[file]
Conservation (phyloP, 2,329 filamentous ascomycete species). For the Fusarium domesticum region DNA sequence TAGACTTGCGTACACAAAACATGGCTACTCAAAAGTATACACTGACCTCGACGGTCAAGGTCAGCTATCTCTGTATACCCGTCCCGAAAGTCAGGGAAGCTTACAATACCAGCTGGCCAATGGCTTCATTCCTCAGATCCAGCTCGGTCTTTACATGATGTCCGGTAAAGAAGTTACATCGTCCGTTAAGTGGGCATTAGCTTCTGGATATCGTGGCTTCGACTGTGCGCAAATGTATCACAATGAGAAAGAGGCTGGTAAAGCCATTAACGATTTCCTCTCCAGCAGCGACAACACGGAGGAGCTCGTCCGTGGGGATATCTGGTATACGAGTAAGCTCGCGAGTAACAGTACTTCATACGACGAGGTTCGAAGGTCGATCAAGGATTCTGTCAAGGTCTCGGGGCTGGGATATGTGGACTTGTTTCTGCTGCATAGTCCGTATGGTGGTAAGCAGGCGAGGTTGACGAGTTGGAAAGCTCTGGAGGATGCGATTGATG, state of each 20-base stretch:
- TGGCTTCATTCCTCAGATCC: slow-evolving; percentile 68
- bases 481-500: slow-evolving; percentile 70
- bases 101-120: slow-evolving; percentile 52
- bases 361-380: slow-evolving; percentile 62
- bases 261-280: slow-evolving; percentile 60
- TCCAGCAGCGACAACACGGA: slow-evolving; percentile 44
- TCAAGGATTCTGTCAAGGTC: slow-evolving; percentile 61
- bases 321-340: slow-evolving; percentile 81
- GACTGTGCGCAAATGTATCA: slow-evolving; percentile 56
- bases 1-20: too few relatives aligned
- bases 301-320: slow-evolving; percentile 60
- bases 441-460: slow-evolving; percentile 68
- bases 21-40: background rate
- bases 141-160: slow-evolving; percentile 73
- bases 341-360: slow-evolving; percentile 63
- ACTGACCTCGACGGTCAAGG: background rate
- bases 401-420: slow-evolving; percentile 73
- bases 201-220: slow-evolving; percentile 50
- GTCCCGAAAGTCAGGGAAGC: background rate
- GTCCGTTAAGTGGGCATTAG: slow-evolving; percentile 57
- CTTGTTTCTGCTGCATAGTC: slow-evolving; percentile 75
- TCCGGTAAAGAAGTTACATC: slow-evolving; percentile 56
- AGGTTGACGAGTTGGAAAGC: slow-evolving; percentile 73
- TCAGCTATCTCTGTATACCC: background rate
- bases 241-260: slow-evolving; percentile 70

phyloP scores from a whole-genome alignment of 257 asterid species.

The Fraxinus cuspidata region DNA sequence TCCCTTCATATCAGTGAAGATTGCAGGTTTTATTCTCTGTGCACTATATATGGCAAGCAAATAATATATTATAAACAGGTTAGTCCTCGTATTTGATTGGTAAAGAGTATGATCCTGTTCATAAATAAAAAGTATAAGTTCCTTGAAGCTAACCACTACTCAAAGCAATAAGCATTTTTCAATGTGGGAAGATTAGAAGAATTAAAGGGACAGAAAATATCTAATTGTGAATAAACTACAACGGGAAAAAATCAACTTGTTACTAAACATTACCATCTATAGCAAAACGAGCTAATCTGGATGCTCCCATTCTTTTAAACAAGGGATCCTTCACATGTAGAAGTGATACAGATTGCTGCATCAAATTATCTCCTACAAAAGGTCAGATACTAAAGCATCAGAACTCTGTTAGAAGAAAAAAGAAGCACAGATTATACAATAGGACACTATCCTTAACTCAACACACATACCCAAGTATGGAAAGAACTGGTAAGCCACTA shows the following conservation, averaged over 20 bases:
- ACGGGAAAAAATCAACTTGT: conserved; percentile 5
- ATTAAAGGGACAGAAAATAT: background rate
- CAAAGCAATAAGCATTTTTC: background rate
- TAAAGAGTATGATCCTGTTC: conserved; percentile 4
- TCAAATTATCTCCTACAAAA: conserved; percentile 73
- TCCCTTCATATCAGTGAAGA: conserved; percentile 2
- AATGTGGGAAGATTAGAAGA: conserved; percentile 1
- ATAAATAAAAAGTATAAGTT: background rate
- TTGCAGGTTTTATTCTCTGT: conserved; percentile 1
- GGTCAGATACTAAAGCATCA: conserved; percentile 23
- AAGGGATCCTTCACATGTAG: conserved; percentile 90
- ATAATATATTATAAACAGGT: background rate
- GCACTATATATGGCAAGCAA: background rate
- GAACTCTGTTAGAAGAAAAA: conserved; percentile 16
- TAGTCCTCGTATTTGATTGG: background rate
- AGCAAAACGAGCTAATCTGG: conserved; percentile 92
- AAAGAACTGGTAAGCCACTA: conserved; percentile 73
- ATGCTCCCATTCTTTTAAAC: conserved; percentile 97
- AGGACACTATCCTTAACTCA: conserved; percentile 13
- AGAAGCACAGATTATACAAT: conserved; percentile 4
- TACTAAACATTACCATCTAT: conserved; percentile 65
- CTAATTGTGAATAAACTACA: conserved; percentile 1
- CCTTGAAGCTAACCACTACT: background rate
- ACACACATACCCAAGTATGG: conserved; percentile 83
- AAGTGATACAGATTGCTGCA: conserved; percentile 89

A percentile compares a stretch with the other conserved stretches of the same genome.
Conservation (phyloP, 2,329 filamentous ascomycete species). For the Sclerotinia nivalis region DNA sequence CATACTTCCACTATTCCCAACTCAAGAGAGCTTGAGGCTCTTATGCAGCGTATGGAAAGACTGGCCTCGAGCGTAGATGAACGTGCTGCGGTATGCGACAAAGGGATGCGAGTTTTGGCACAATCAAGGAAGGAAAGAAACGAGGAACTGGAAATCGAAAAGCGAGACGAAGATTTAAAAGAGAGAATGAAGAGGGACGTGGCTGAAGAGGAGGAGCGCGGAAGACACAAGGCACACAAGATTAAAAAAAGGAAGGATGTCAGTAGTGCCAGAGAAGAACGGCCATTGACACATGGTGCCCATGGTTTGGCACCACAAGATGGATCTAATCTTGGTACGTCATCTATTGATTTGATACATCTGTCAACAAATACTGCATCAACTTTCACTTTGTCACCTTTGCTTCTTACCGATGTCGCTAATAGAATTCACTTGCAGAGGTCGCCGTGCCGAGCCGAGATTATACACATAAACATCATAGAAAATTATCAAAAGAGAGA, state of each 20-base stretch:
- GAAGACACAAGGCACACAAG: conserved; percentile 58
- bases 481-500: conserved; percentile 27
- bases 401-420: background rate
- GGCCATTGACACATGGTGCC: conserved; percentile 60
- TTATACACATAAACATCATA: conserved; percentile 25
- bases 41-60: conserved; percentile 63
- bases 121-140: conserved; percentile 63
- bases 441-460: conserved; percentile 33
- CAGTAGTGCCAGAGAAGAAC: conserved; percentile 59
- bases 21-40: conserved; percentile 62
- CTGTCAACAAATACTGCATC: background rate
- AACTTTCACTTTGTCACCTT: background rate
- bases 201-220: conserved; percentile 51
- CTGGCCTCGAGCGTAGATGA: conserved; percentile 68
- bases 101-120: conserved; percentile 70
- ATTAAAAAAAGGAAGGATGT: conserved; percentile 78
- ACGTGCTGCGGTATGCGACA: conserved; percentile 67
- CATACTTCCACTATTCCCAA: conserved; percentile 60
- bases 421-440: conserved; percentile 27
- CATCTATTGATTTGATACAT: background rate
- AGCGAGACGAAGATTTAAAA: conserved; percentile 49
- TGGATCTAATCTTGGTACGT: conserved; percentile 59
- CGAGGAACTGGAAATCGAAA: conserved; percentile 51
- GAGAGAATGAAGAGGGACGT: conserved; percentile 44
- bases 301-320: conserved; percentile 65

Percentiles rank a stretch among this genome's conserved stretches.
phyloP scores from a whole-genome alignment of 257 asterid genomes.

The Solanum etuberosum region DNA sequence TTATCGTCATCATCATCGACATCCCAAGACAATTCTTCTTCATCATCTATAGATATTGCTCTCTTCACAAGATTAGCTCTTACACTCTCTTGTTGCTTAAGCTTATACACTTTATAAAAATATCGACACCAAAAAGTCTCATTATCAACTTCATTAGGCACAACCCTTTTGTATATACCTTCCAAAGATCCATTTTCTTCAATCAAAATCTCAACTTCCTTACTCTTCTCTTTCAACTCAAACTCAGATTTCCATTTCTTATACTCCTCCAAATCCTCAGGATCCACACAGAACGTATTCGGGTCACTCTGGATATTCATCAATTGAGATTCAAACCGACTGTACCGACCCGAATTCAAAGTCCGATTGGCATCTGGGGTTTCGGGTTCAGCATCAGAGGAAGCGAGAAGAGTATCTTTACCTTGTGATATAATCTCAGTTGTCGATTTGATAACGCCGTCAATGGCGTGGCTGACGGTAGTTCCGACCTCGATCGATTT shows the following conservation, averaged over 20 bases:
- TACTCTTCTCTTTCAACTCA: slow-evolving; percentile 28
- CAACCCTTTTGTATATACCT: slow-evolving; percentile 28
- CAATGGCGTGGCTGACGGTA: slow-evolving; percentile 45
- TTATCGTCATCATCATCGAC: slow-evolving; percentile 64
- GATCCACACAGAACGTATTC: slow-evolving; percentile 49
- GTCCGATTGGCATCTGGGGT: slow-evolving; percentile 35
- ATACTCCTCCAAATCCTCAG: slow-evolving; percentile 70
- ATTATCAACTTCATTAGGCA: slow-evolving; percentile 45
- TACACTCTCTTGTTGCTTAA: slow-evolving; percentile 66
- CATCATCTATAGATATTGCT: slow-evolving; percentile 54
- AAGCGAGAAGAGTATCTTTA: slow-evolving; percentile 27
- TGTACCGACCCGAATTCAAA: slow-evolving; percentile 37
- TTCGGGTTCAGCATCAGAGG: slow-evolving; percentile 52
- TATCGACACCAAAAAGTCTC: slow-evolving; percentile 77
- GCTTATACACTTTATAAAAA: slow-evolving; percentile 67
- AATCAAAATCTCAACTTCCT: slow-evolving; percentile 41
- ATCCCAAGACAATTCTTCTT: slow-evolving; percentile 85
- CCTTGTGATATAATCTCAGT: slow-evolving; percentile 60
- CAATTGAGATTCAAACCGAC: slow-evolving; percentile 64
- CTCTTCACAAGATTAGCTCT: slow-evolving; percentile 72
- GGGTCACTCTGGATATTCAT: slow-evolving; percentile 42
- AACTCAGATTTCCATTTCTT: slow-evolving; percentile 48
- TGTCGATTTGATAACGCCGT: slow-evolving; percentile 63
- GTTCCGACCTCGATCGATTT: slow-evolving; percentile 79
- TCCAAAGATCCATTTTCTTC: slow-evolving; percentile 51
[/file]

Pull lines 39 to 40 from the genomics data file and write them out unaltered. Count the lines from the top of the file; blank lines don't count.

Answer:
- AAGGGATCCTTCACATGTAG: conserved; percentile 90
- ATAATATATTATAAACAGGT: background rate